All I need to innovate is...
Just this ashtray. And this paddle game, the ashtray and the paddle game and that's all I need. And this remote control. The ashtray, the paddle game, and the remote control, and that's all I need. And these matches. The ashtray, and these matches, and the remote control and the paddle ball. And this lamp. The ashtray, this paddle game and the remote control and the lamp and that's all I need. And that's all I need too. I don't need one other thing, not one - I need this. The paddle game, and the chair, and the remote control, and the matches, for sure. And this. And that's all I need. The ashtray, the remote control, the paddle game, this magazine and the chair.
After a week of working with several clients who are focused on developing and extending innovation capabilities and disciplines, I found myself thinking about this movie, but in this case I'm the one who is quoting the line. I find myself saying "All you need to innovate is a solid team, a defined process, a supportive culture, a clear strategy.."
Examples from our work
In one instance, we were working with the CEO to understand just how much of his time and attention were necessary to make sustained innovation successful in his organization. We recognized that we needed to use a concrete example, so we referred to a managing philosophy he introduced, implemented and reinforced throughout the business over a two year period. When we quizzed him about what we necessary for success of a significant corporate change like the one he implemented, he suggested three criteria:
- A "burning platform" that requires change
- Clear goals and rationale for change
- A trusted tool or methodology to achieve the desired outcome.
In other words, all you need for innovation success is a committed executive team who are as energetic and committed to implementing innovation capabilities as they were implementing some other methodology - like balanced scorecard or Lean, for example.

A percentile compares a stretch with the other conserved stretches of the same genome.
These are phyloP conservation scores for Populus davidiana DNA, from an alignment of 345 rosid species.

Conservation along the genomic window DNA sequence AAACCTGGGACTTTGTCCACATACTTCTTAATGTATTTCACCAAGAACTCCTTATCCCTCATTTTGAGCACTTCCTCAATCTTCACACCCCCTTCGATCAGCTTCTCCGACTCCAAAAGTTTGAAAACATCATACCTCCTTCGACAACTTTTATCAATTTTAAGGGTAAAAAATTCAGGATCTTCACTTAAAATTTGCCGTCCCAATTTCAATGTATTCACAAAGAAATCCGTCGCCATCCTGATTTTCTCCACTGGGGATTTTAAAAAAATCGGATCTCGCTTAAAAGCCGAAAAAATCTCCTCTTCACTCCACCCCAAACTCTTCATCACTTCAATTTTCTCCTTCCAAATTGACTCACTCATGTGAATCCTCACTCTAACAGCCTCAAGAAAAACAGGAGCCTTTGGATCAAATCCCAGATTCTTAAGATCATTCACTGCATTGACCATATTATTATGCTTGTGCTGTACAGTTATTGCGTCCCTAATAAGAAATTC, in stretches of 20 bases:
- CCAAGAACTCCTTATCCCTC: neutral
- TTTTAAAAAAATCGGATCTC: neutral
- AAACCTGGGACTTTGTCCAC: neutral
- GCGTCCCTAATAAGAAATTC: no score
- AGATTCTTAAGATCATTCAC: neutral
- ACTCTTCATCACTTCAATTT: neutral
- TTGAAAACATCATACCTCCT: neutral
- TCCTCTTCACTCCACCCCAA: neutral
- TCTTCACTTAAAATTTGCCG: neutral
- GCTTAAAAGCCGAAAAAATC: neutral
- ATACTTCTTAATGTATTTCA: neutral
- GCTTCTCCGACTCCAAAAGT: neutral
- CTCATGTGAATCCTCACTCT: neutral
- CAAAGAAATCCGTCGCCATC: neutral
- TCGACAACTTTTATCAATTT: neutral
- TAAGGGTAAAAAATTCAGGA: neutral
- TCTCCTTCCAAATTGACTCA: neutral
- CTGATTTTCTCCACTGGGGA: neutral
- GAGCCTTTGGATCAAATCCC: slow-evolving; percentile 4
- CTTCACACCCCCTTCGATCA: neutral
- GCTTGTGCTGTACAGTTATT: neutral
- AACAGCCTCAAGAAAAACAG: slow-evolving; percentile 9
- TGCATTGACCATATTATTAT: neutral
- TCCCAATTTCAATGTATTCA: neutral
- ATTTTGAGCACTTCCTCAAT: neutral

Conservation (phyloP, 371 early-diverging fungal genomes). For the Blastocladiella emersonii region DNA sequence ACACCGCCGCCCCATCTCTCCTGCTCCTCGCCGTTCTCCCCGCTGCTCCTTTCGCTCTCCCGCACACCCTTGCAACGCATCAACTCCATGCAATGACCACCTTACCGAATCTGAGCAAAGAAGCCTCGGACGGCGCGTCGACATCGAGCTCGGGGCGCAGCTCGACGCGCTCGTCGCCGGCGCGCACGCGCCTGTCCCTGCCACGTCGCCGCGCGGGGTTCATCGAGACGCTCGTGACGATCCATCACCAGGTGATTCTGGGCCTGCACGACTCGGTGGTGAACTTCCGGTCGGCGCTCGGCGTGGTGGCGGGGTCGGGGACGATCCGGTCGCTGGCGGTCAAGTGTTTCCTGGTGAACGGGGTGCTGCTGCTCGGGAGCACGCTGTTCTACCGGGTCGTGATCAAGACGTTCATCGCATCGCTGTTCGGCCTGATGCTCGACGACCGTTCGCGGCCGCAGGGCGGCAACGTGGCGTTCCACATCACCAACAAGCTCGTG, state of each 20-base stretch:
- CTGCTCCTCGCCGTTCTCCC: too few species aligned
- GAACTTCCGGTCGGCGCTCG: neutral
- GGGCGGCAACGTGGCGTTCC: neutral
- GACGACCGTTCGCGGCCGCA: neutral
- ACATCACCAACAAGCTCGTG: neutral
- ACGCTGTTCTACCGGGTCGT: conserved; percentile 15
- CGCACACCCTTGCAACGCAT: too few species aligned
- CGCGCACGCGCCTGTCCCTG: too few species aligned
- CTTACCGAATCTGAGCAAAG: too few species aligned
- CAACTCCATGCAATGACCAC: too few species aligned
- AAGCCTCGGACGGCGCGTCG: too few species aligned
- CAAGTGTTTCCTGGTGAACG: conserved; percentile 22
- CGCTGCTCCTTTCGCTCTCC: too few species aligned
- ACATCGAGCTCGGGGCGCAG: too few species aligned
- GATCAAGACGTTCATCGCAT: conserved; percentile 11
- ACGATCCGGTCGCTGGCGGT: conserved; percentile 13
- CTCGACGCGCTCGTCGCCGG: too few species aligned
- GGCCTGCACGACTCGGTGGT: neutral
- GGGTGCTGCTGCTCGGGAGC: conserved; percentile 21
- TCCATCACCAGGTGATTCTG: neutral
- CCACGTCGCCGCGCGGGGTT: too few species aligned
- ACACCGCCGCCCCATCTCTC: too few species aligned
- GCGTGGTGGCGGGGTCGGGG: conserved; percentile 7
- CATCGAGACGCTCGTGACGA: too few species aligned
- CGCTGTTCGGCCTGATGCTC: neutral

With a different client, it became clear that the executives are "behind" innovation as a growth strategy, but they want their teams to have clear methods, carefully defined tools and the skills and training necessary to implement them. That's because while innovation is desirable, and sustained innovation is preferable, few organizations have the skills and tools in place to innovate.
So, in this case all you need for innovation is a carefully defined "cookbook" of tools and processes that the product teams can understand, follow and implement successfully. Along with, of course, the engaged commitment of the senior team, which they have promised.
The fact is that it takes a lot of people, culture, processes, leadership, commitment and resources to innovate. The sooner you start your mantra "All I need to innovate is..." the better off you'll be. Setting the right expectations early, even though you won't get everything you want, is better than going it alone. If it takes a village to raise a child, it takes a lot of commitment, resources, culture change and luck to innovate.
Picking and choosing
What's different about corporate innovation from Steve's list of his favorite items is that there's not a lot of picking and choosing allowed. There are some factors that are absolute "musts" when innovating, and executives can't ignore them or substitute other ingredients. Some of these factors have been discussed previous in this post: clear strategy, ongoing commitment from executives, the right resources, a culture that sustains innovation. You can't pick one or two of these and hope to innovate sustainably over time. Each of the features has its place for innovation, and ignoring it or simply skipping over the attribute means innovation will be less than successful. A half-hearted commitment to innovation doesn't result in half-hearted innovation. Innovation is relatively binary - so it either works, or it doesn't, and half-hearted attempts are rarely successful. Ask yourself - what do we really need in order to innovate? Are we ready and willing to commit those?